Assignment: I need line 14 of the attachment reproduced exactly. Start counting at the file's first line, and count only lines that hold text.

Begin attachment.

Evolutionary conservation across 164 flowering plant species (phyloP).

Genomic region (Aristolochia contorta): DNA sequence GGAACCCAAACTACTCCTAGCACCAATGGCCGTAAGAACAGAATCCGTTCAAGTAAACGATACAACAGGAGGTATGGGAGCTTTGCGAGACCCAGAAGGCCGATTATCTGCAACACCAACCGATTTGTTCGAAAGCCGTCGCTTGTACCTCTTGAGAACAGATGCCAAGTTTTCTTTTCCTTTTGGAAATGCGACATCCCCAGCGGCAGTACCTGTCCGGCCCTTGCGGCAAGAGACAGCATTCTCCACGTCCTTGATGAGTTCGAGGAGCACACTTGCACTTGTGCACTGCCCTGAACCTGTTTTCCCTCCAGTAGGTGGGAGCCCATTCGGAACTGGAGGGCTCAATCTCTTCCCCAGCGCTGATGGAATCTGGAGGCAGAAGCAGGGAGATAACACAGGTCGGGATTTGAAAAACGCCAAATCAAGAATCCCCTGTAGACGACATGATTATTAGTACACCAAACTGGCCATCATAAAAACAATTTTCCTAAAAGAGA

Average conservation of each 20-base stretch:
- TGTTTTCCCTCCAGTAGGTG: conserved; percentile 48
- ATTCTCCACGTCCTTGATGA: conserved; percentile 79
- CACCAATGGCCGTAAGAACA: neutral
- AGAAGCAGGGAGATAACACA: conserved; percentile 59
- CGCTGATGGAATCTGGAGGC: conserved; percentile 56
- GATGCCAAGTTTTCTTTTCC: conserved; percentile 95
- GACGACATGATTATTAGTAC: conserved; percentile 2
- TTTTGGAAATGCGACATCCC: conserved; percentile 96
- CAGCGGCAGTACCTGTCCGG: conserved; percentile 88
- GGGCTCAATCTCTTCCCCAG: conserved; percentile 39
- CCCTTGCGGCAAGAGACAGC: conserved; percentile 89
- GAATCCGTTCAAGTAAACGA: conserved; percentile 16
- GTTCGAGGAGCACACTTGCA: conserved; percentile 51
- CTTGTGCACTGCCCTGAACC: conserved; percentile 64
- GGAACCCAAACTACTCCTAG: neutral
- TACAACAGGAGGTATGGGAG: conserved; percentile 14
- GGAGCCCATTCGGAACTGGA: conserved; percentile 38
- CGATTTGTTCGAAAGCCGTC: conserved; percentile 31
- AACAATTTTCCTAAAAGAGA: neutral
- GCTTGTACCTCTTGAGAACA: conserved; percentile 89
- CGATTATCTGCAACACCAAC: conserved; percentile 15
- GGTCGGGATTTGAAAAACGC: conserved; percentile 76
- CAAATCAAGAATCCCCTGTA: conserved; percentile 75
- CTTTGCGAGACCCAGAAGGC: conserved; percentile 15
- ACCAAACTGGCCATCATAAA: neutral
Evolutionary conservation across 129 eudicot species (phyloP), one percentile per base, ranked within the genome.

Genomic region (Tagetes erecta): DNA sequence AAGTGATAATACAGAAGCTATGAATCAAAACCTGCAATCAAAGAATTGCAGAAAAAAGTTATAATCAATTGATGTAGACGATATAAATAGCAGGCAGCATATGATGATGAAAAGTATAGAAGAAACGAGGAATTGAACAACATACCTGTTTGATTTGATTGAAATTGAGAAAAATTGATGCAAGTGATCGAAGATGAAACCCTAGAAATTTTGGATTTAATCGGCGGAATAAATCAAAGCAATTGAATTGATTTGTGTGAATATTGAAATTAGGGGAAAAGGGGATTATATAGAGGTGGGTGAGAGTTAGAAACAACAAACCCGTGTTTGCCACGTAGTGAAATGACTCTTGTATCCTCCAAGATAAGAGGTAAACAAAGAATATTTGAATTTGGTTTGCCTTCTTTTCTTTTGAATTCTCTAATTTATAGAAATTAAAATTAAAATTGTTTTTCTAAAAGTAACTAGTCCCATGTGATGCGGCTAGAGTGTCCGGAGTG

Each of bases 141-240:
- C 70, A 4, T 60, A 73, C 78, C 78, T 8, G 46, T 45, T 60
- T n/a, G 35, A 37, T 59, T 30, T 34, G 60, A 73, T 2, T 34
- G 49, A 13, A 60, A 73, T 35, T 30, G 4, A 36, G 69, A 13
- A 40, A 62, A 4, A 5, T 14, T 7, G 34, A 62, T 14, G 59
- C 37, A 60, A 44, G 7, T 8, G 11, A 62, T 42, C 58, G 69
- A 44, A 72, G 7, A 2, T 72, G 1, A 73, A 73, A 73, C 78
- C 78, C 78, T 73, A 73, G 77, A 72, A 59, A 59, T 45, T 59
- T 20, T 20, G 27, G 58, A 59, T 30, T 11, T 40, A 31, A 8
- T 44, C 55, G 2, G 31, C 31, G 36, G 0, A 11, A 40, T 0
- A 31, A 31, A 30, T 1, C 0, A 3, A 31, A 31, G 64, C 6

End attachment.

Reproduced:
- CCCTTGCGGCAAGAGACAGC: conserved; percentile 89